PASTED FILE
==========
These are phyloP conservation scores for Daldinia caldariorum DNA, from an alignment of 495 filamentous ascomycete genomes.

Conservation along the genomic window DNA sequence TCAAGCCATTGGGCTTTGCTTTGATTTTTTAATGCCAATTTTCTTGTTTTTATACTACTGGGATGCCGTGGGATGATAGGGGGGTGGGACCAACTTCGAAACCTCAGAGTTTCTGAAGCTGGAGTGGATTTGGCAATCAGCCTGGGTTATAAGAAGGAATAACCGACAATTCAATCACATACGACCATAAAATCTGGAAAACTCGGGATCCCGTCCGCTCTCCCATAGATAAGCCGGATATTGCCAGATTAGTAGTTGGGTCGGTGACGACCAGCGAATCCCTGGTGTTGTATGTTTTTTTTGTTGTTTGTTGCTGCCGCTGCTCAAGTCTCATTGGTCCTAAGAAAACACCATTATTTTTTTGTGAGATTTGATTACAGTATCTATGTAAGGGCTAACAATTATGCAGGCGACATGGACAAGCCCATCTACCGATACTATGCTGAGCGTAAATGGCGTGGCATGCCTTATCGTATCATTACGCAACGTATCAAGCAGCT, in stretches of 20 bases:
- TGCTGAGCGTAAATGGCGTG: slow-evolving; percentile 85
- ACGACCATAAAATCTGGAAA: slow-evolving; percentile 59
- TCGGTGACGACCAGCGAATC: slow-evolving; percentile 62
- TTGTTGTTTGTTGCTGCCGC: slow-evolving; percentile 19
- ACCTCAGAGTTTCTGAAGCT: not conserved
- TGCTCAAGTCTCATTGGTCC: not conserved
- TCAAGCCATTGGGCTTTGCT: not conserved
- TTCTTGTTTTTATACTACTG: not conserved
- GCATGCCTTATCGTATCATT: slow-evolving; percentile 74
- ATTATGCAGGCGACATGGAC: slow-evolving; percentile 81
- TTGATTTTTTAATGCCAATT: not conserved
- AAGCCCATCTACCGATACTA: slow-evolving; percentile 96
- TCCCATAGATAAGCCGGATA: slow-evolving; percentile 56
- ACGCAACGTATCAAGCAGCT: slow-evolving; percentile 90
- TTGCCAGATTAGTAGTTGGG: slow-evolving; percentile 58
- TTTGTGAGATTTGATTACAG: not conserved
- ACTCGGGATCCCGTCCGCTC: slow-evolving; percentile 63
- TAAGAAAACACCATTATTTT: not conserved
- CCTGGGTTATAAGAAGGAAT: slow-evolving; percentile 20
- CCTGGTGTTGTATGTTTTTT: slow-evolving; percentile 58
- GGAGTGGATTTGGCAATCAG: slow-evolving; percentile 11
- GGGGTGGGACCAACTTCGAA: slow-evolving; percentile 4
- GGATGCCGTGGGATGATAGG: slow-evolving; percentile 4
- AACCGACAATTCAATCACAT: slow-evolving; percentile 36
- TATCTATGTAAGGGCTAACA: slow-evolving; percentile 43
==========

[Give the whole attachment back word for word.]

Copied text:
These are phyloP conservation scores for Daldinia caldariorum DNA, from an alignment of 495 filamentous ascomycete genomes.

Conservation along the genomic window DNA sequence TCAAGCCATTGGGCTTTGCTTTGATTTTTTAATGCCAATTTTCTTGTTTTTATACTACTGGGATGCCGTGGGATGATAGGGGGGTGGGACCAACTTCGAAACCTCAGAGTTTCTGAAGCTGGAGTGGATTTGGCAATCAGCCTGGGTTATAAGAAGGAATAACCGACAATTCAATCACATACGACCATAAAATCTGGAAAACTCGGGATCCCGTCCGCTCTCCCATAGATAAGCCGGATATTGCCAGATTAGTAGTTGGGTCGGTGACGACCAGCGAATCCCTGGTGTTGTATGTTTTTTTTGTTGTTTGTTGCTGCCGCTGCTCAAGTCTCATTGGTCCTAAGAAAACACCATTATTTTTTTGTGAGATTTGATTACAGTATCTATGTAAGGGCTAACAATTATGCAGGCGACATGGACAAGCCCATCTACCGATACTATGCTGAGCGTAAATGGCGTGGCATGCCTTATCGTATCATTACGCAACGTATCAAGCAGCT, in stretches of 20 bases:
- TGCTGAGCGTAAATGGCGTG: slow-evolving; percentile 85
- ACGACCATAAAATCTGGAAA: slow-evolving; percentile 59
- TCGGTGACGACCAGCGAATC: slow-evolving; percentile 62
- TTGTTGTTTGTTGCTGCCGC: slow-evolving; percentile 19
- ACCTCAGAGTTTCTGAAGCT: not conserved
- TGCTCAAGTCTCATTGGTCC: not conserved
- TCAAGCCATTGGGCTTTGCT: not conserved
- TTCTTGTTTTTATACTACTG: not conserved
- GCATGCCTTATCGTATCATT: slow-evolving; percentile 74
- ATTATGCAGGCGACATGGAC: slow-evolving; percentile 81
- TTGATTTTTTAATGCCAATT: not conserved
- AAGCCCATCTACCGATACTA: slow-evolving; percentile 96
- TCCCATAGATAAGCCGGATA: slow-evolving; percentile 56
- ACGCAACGTATCAAGCAGCT: slow-evolving; percentile 90
- TTGCCAGATTAGTAGTTGGG: slow-evolving; percentile 58
- TTTGTGAGATTTGATTACAG: not conserved
- ACTCGGGATCCCGTCCGCTC: slow-evolving; percentile 63
- TAAGAAAACACCATTATTTT: not conserved
- CCTGGGTTATAAGAAGGAAT: slow-evolving; percentile 20
- CCTGGTGTTGTATGTTTTTT: slow-evolving; percentile 58
- GGAGTGGATTTGGCAATCAG: slow-evolving; percentile 11
- GGGGTGGGACCAACTTCGAA: slow-evolving; percentile 4
- GGATGCCGTGGGATGATAGG: slow-evolving; percentile 4
- AACCGACAATTCAATCACAT: slow-evolving; percentile 36
- TATCTATGTAAGGGCTAACA: slow-evolving; percentile 43